DEFINITION of Form 3

Form 3 is a document that a company insider or major shareholder must file with the Securities and Exchange Commission (SEC). An insider can include a director or senior officer of a company, as well as any person or entity that beneficially owns more than 10% of a company's voting shares.

Form 3 is an important step in helping regulate insider trading, which is an individual’s buying or selling of a security, based on material nonpublic information. Filing Form 3 helps to disclose who these insiders are and track any suspicious behaviors.

BREAKING DOWN Form 3

The company insider must file Form 3 with the SEC no later than 10 days after she or he becomes affiliated with a company, and it must be filed for each company in which a person is an insider, regardless of whether or not the insider has an equity position in the company at that time.

Form 3 is also affiliated with SEC Forms 4 and 5, along with the Securities Exchange Act of 1934 (SEA). The SEA was created to govern securities transactions on the secondary market, following their initial issue, to ensure greater financial transparency and less fraud.

While Form 3 is the initial filing is on Form 3, Form 4 is for changes in ownership. These must be reported to the SEC within two business days although limited categories of transactions not subject to this reporting requirement. Insiders must file Form 5 to report any transactions that should have been reported earlier on a Form 4 or were eligible for deferred reporting.

The SEC adopted new rules and amendments to Section 16 of the Securities Exchange Act in August 2002 in accordance with the provisions of Sarbanes-Oxley, which accelerated the deadline for filing many reports of insider ownership.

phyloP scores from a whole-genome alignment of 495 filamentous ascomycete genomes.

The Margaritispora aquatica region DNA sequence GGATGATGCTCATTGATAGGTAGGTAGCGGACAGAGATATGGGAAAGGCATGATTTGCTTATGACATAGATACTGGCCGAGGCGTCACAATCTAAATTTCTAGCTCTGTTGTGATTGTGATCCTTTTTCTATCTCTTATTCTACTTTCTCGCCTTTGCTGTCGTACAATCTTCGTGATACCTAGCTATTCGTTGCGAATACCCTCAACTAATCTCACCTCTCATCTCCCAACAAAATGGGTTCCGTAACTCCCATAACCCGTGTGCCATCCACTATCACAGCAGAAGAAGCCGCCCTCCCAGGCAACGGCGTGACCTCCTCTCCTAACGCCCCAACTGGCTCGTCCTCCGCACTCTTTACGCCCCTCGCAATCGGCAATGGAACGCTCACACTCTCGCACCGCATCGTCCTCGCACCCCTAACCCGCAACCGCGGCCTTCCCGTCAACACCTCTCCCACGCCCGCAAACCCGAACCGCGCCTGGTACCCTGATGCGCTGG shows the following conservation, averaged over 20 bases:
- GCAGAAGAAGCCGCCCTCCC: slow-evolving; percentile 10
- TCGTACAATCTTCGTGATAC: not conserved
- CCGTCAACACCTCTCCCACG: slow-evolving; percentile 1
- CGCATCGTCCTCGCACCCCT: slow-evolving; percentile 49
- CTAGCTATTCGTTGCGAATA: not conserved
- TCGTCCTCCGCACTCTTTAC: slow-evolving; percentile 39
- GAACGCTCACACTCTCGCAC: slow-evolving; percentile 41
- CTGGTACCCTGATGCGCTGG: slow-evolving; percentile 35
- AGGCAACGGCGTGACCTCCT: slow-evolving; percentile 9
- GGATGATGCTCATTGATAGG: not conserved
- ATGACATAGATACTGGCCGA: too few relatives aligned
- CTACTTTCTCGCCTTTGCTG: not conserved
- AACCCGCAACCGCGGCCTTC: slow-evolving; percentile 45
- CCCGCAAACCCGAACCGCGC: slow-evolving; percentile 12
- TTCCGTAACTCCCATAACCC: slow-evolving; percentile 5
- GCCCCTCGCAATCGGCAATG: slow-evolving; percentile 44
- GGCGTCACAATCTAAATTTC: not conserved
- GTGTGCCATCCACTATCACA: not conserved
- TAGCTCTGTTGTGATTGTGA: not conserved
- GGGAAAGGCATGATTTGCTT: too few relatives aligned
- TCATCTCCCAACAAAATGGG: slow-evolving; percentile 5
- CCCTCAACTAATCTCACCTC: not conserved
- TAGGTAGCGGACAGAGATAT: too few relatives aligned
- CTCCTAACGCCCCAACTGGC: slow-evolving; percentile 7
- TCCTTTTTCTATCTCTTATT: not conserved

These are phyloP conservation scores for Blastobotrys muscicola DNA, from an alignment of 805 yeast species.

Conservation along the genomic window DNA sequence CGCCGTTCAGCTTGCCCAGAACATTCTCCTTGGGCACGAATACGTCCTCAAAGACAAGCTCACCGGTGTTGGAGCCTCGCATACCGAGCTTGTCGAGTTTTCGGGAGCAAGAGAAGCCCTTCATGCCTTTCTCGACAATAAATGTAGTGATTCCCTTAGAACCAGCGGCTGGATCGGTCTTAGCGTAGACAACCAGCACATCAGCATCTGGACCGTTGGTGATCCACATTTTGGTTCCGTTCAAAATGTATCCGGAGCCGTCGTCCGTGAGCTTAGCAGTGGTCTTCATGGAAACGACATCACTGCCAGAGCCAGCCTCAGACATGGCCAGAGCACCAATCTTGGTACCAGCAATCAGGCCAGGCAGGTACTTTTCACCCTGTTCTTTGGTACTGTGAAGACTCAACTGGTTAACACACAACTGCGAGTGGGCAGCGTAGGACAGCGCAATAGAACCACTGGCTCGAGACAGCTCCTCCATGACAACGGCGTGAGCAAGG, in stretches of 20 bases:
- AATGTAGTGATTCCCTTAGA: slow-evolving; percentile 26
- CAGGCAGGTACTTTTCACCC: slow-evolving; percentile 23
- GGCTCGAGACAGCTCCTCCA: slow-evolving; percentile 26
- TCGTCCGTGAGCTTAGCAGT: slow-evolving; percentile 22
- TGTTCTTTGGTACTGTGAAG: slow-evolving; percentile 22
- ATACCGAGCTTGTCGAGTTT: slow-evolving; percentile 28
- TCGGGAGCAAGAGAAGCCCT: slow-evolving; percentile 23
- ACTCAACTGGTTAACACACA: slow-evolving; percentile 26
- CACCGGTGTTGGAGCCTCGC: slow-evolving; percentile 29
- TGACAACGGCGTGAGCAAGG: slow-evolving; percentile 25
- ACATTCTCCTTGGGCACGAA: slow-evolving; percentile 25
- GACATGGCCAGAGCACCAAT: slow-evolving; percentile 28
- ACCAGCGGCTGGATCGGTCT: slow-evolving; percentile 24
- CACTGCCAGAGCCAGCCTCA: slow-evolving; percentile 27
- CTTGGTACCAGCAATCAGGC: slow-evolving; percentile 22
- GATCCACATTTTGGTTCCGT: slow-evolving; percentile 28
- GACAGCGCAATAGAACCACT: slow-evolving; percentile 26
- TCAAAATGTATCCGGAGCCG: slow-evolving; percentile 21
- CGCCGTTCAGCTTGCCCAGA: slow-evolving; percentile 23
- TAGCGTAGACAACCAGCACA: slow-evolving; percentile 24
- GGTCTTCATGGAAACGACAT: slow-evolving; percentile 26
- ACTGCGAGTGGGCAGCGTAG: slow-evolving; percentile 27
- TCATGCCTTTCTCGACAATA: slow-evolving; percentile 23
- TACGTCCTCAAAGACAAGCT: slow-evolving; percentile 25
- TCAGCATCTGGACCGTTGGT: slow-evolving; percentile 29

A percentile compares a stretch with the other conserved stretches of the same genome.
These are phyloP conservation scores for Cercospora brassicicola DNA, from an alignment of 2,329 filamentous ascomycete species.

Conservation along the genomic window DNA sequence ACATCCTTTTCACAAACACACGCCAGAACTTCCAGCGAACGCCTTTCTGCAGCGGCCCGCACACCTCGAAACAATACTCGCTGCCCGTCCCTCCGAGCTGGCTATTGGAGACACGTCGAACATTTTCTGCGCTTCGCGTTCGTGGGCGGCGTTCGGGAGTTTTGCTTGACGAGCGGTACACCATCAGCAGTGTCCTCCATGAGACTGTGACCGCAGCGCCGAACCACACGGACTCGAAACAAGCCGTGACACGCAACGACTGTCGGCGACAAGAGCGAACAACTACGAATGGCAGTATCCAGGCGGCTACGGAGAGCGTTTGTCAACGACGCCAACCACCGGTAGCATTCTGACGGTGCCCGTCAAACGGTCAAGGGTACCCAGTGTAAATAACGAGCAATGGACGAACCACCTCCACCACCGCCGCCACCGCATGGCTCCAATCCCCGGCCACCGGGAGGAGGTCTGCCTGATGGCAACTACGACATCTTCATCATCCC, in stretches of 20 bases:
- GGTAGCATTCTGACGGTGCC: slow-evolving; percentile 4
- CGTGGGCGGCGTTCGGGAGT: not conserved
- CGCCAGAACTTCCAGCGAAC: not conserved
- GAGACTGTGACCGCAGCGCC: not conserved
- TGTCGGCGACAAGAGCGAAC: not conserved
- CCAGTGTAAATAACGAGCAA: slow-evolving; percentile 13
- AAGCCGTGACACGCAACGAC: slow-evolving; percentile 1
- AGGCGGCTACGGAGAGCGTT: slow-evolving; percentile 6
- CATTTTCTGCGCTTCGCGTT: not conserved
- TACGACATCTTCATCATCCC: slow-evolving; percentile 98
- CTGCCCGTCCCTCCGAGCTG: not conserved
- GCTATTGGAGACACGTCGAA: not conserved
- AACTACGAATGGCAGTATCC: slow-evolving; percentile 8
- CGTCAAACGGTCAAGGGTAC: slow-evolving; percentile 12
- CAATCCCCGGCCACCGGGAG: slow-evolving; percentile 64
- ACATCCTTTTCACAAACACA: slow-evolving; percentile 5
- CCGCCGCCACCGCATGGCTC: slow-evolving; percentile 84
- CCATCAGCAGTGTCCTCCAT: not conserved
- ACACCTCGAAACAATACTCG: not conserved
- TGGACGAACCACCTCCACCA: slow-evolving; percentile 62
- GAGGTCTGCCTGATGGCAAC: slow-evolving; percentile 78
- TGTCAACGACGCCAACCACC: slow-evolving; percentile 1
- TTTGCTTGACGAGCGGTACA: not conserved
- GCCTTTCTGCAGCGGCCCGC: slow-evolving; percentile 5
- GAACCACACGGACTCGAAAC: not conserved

Form 3 and Other SEC Forms

In addition to Forms 3, 4, and 5, several other important SEC forms exist. For example, companies must file Form 10-K, an annual report that contains a comprehensive summary of their performance. A 10-K generally includes five distinct sections:

  • Business details, including company’s main operations, products, and services

  • Risk Factors that outline any and all risks the company faces or could face in the future, typically listed in order of importance (Examples include the risk of defaulting on loans or the risk of new regulations that hinder progress.)

  • Selected Financial Data, one of the most important sections for research analysts, that detail specific financial information about the company over the last five years

  • Management’s Discussion and Analysis of Financial Condition and Results of Operations, known as MD&A, which refers to qualitative information that accompanies the financial statements (This gives the company an opportunity to explain its business results from the previous fiscal year.)

  • Financial Statements and Supplementary Data, which includes the company’s full audited financial statements, including the income statement, balance sheets and statement of cash flows.

Together, all SEC filings are important sources of information for anyone considering an investment in a company.